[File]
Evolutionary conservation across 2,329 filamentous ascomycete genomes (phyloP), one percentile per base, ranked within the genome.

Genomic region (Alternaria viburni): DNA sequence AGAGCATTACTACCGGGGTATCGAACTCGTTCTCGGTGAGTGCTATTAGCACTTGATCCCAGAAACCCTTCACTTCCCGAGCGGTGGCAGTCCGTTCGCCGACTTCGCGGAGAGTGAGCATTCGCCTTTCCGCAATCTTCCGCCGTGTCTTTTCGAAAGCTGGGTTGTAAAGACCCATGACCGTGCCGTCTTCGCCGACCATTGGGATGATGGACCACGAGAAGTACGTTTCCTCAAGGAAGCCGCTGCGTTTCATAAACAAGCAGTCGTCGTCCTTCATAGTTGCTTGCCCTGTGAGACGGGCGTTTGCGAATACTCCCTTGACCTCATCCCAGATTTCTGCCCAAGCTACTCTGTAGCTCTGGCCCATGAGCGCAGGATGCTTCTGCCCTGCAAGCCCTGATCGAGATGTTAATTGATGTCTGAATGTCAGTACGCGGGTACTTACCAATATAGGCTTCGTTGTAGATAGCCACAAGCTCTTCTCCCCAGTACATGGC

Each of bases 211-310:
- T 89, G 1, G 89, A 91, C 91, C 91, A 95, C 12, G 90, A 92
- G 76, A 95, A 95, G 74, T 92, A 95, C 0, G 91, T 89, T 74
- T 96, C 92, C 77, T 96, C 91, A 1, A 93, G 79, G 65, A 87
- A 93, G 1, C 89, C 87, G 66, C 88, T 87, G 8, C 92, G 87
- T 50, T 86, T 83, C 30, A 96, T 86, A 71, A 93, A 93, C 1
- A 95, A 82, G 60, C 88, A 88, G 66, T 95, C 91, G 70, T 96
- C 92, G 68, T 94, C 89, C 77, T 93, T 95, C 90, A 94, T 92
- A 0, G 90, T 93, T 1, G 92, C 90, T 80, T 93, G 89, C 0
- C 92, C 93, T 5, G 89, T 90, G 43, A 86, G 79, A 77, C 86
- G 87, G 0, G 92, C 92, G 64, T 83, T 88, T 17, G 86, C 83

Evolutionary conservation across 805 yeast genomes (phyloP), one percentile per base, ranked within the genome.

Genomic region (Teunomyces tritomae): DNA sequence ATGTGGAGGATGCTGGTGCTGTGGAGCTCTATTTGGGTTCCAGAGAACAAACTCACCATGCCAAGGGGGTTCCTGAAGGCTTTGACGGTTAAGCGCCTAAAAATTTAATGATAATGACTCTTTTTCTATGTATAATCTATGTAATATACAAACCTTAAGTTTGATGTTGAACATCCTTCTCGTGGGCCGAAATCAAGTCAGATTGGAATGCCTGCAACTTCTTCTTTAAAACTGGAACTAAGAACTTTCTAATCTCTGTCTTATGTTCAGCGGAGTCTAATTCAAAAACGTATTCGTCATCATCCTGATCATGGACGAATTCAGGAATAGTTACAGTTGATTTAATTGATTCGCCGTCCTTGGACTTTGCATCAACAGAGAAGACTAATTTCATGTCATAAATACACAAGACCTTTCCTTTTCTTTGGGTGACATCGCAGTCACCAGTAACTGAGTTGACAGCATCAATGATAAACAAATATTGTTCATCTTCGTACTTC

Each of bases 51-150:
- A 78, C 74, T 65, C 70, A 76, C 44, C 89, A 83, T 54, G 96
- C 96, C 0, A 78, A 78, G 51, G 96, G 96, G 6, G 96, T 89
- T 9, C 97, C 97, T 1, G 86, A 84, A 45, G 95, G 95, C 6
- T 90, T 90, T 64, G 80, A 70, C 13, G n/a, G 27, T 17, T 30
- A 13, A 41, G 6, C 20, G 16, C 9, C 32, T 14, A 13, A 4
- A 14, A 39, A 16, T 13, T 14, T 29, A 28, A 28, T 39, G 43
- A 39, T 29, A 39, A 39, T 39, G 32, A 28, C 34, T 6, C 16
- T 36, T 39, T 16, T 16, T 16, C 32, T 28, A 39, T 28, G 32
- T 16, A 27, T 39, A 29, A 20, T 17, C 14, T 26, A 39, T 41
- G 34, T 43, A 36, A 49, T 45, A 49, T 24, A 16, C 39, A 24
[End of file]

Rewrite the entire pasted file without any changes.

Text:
Evolutionary conservation across 2,329 filamentous ascomycete genomes (phyloP), one percentile per base, ranked within the genome.

Genomic region (Alternaria viburni): DNA sequence AGAGCATTACTACCGGGGTATCGAACTCGTTCTCGGTGAGTGCTATTAGCACTTGATCCCAGAAACCCTTCACTTCCCGAGCGGTGGCAGTCCGTTCGCCGACTTCGCGGAGAGTGAGCATTCGCCTTTCCGCAATCTTCCGCCGTGTCTTTTCGAAAGCTGGGTTGTAAAGACCCATGACCGTGCCGTCTTCGCCGACCATTGGGATGATGGACCACGAGAAGTACGTTTCCTCAAGGAAGCCGCTGCGTTTCATAAACAAGCAGTCGTCGTCCTTCATAGTTGCTTGCCCTGTGAGACGGGCGTTTGCGAATACTCCCTTGACCTCATCCCAGATTTCTGCCCAAGCTACTCTGTAGCTCTGGCCCATGAGCGCAGGATGCTTCTGCCCTGCAAGCCCTGATCGAGATGTTAATTGATGTCTGAATGTCAGTACGCGGGTACTTACCAATATAGGCTTCGTTGTAGATAGCCACAAGCTCTTCTCCCCAGTACATGGC

Each of bases 211-310:
- T 89, G 1, G 89, A 91, C 91, C 91, A 95, C 12, G 90, A 92
- G 76, A 95, A 95, G 74, T 92, A 95, C 0, G 91, T 89, T 74
- T 96, C 92, C 77, T 96, C 91, A 1, A 93, G 79, G 65, A 87
- A 93, G 1, C 89, C 87, G 66, C 88, T 87, G 8, C 92, G 87
- T 50, T 86, T 83, C 30, A 96, T 86, A 71, A 93, A 93, C 1
- A 95, A 82, G 60, C 88, A 88, G 66, T 95, C 91, G 70, T 96
- C 92, G 68, T 94, C 89, C 77, T 93, T 95, C 90, A 94, T 92
- A 0, G 90, T 93, T 1, G 92, C 90, T 80, T 93, G 89, C 0
- C 92, C 93, T 5, G 89, T 90, G 43, A 86, G 79, A 77, C 86
- G 87, G 0, G 92, C 92, G 64, T 83, T 88, T 17, G 86, C 83

Evolutionary conservation across 805 yeast genomes (phyloP), one percentile per base, ranked within the genome.

Genomic region (Teunomyces tritomae): DNA sequence ATGTGGAGGATGCTGGTGCTGTGGAGCTCTATTTGGGTTCCAGAGAACAAACTCACCATGCCAAGGGGGTTCCTGAAGGCTTTGACGGTTAAGCGCCTAAAAATTTAATGATAATGACTCTTTTTCTATGTATAATCTATGTAATATACAAACCTTAAGTTTGATGTTGAACATCCTTCTCGTGGGCCGAAATCAAGTCAGATTGGAATGCCTGCAACTTCTTCTTTAAAACTGGAACTAAGAACTTTCTAATCTCTGTCTTATGTTCAGCGGAGTCTAATTCAAAAACGTATTCGTCATCATCCTGATCATGGACGAATTCAGGAATAGTTACAGTTGATTTAATTGATTCGCCGTCCTTGGACTTTGCATCAACAGAGAAGACTAATTTCATGTCATAAATACACAAGACCTTTCCTTTTCTTTGGGTGACATCGCAGTCACCAGTAACTGAGTTGACAGCATCAATGATAAACAAATATTGTTCATCTTCGTACTTC

Each of bases 51-150:
- A 78, C 74, T 65, C 70, A 76, C 44, C 89, A 83, T 54, G 96
- C 96, C 0, A 78, A 78, G 51, G 96, G 96, G 6, G 96, T 89
- T 9, C 97, C 97, T 1, G 86, A 84, A 45, G 95, G 95, C 6
- T 90, T 90, T 64, G 80, A 70, C 13, G n/a, G 27, T 17, T 30
- A 13, A 41, G 6, C 20, G 16, C 9, C 32, T 14, A 13, A 4
- A 14, A 39, A 16, T 13, T 14, T 29, A 28, A 28, T 39, G 43
- A 39, T 29, A 39, A 39, T 39, G 32, A 28, C 34, T 6, C 16
- T 36, T 39, T 16, T 16, T 16, C 32, T 28, A 39, T 28, G 32
- T 16, A 27, T 39, A 29, A 20, T 17, C 14, T 26, A 39, T 41
- G 34, T 43, A 36, A 49, T 45, A 49, T 24, A 16, C 39, A 24